A child’s educational and socio-economic environment is believed to depend mostly on its parent’s education. Occasionally, in spite of having highly educated parents and good educational support, some children face reading difficulties.
Psychologists have attempted to evaluate the potential link between genetic and environmental influences on reading disability and its relation to the level of parental education. Apparently, reading disability is the most commonly identified learning disability.
This study was conducted by psychologists at the University of Colorado, Boulder. The psychologists studied around more than 500 pairs of identical and fraternal twins. The educational levels of the twin’s parents were also observed. In these twins, apparently in each pair at least one of the twins had reading disability.
The psychologists stated that evidently there was a link between the level of parental education and the inheritability of reading disability. Apparently, children of the higher educated parents were more likely to have a greater genetic influence on reading disability as compared to the children of the lesser educated parents.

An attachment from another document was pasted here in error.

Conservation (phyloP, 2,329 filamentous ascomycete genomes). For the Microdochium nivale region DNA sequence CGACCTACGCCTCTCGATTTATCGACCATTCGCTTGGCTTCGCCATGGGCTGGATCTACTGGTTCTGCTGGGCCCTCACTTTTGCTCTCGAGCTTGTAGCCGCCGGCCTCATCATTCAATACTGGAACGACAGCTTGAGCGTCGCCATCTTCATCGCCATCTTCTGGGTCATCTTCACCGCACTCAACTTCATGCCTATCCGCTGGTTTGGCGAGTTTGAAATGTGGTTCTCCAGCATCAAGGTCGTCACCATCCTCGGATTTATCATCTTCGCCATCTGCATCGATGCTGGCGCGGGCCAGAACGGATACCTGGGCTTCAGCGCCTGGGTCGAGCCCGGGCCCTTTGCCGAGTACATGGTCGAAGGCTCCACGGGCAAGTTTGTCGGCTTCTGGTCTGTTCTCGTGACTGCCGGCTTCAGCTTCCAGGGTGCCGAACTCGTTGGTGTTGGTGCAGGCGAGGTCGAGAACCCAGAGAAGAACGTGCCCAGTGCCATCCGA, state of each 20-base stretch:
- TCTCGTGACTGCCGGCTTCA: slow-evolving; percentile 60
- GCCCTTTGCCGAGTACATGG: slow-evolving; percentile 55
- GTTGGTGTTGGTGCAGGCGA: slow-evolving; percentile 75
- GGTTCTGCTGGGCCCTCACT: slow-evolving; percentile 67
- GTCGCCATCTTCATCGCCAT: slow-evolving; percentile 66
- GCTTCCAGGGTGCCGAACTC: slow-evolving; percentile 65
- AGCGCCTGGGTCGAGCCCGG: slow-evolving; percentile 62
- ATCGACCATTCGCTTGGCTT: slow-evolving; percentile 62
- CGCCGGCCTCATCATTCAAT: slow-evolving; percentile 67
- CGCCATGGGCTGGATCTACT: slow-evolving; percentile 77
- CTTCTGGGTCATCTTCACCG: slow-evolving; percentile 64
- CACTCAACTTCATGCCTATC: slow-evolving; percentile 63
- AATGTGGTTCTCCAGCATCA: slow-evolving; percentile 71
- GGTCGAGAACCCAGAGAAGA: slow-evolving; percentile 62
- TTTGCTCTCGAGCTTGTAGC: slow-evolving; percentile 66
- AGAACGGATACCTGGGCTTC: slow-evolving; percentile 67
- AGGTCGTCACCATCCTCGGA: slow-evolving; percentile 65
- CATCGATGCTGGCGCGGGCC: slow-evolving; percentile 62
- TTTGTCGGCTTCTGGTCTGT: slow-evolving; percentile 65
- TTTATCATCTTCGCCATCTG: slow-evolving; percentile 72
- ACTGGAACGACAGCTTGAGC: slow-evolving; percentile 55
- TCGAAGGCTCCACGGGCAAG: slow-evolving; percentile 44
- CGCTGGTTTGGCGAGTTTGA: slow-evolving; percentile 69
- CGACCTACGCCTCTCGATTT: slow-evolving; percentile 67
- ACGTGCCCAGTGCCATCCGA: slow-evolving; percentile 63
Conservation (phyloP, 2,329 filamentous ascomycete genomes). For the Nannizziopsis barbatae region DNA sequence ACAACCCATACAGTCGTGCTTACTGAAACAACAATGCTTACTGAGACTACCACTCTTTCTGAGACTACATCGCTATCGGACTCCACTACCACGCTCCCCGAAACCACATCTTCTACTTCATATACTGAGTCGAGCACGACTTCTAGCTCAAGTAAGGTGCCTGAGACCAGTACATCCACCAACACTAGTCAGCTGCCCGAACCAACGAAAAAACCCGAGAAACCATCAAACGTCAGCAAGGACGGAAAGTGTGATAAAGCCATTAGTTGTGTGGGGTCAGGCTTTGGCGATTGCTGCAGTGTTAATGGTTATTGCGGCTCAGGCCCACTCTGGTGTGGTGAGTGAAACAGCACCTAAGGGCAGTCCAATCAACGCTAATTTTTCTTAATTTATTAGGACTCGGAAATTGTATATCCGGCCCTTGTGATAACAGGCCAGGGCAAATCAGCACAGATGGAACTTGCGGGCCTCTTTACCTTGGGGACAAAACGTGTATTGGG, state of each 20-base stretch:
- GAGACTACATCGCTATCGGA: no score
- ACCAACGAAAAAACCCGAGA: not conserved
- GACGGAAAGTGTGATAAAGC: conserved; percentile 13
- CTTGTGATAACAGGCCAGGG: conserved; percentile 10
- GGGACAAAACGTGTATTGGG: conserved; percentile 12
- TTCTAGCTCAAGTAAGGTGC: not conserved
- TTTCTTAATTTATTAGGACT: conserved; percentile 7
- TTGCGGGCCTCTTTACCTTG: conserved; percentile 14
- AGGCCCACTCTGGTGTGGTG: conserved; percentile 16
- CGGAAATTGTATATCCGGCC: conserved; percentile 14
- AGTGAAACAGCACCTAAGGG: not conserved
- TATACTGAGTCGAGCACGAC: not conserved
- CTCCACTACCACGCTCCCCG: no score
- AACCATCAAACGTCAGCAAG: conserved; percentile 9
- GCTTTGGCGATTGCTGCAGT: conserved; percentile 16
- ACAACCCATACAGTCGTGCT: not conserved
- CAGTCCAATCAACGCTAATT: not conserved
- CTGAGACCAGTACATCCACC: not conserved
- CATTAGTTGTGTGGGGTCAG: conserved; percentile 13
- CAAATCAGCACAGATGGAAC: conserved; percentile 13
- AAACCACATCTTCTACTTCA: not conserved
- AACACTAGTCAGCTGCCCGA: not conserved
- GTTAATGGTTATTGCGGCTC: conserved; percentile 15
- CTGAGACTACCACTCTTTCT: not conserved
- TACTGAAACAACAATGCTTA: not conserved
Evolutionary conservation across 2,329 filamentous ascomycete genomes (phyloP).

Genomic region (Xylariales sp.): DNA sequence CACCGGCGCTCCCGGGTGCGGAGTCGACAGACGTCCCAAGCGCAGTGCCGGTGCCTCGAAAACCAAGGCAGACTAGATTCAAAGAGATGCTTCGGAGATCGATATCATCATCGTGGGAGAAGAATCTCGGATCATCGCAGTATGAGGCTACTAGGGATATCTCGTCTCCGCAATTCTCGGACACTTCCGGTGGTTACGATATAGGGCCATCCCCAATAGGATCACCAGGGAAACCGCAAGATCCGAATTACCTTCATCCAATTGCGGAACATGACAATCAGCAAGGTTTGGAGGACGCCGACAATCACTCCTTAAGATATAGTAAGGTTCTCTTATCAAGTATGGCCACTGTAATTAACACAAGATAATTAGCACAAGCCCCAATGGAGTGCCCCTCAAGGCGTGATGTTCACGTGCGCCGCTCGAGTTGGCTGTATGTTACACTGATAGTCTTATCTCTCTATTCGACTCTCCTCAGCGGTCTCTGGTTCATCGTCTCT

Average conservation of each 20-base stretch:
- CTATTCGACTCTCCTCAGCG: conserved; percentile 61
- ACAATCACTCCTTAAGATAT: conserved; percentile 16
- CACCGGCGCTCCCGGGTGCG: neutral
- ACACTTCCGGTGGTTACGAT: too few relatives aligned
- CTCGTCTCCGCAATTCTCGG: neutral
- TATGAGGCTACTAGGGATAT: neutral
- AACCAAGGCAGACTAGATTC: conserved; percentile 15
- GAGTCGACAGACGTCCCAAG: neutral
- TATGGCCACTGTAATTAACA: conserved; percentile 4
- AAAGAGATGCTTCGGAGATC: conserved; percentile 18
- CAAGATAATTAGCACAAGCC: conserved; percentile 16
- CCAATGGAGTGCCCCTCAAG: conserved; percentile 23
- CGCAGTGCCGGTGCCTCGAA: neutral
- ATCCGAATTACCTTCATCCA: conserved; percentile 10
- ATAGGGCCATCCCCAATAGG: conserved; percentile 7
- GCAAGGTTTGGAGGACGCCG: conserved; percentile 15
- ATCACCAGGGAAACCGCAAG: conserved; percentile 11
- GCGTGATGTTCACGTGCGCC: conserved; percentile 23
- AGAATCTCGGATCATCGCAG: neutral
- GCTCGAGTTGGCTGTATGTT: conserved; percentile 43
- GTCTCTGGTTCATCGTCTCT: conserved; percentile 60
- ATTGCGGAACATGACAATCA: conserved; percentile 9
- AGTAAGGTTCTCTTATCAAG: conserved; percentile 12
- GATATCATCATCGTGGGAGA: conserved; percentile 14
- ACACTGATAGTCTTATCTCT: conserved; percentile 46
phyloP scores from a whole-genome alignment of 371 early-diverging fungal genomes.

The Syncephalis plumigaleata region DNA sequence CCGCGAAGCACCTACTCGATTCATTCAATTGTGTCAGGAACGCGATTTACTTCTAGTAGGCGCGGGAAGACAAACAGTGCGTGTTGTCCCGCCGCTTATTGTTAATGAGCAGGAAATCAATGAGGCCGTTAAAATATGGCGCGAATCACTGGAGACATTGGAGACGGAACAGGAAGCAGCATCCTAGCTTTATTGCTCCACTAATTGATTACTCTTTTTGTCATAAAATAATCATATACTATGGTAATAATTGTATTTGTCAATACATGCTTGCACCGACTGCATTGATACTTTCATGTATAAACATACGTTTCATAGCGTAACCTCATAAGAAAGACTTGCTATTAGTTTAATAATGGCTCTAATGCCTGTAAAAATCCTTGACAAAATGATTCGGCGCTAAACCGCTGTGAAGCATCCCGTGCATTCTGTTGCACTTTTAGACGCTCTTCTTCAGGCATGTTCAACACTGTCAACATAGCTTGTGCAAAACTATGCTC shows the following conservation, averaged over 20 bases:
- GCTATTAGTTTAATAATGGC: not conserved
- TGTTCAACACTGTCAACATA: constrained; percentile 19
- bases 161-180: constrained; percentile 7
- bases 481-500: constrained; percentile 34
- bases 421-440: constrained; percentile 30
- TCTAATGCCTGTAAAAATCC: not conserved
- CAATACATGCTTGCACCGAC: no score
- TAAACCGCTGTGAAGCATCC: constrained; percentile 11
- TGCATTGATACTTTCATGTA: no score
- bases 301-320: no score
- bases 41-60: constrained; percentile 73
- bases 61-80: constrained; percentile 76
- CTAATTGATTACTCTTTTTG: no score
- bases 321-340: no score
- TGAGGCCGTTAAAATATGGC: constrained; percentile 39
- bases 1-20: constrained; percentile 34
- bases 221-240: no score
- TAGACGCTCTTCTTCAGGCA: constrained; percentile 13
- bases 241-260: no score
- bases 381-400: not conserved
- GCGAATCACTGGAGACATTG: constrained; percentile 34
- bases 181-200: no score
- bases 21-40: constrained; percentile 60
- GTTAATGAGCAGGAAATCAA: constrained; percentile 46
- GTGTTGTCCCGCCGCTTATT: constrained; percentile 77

The researchers stated that apparently less reading practice could be one of the causes for reading disability in children coming from low socioeconomic status. However, evidently in children coming from high socioeconomic status, reading disability is often considered genetic.
Apparently, The No Child Left Behind Act of 2001 expects all the children, by 2014, to reach the “grade level” performance on reading and other academic skills. They evidently presume that this function will be performed with the aid of suitable education. It’s stated that this study may prove to be beneficial for future genetic research as well as national educational policies.
The study authors recommend that a better policy that would take into consideration the genetic hurdles of the reading disable children to accomplish the “grade level” performance. Also that, this new policy should appreciate the functionally critical progress the reading disable children make, in reading as well as other academic skills, even if they fail to reach the desired grade level.
Their findings were published in the Psychological Science, a journal of the Association for Psychological Science.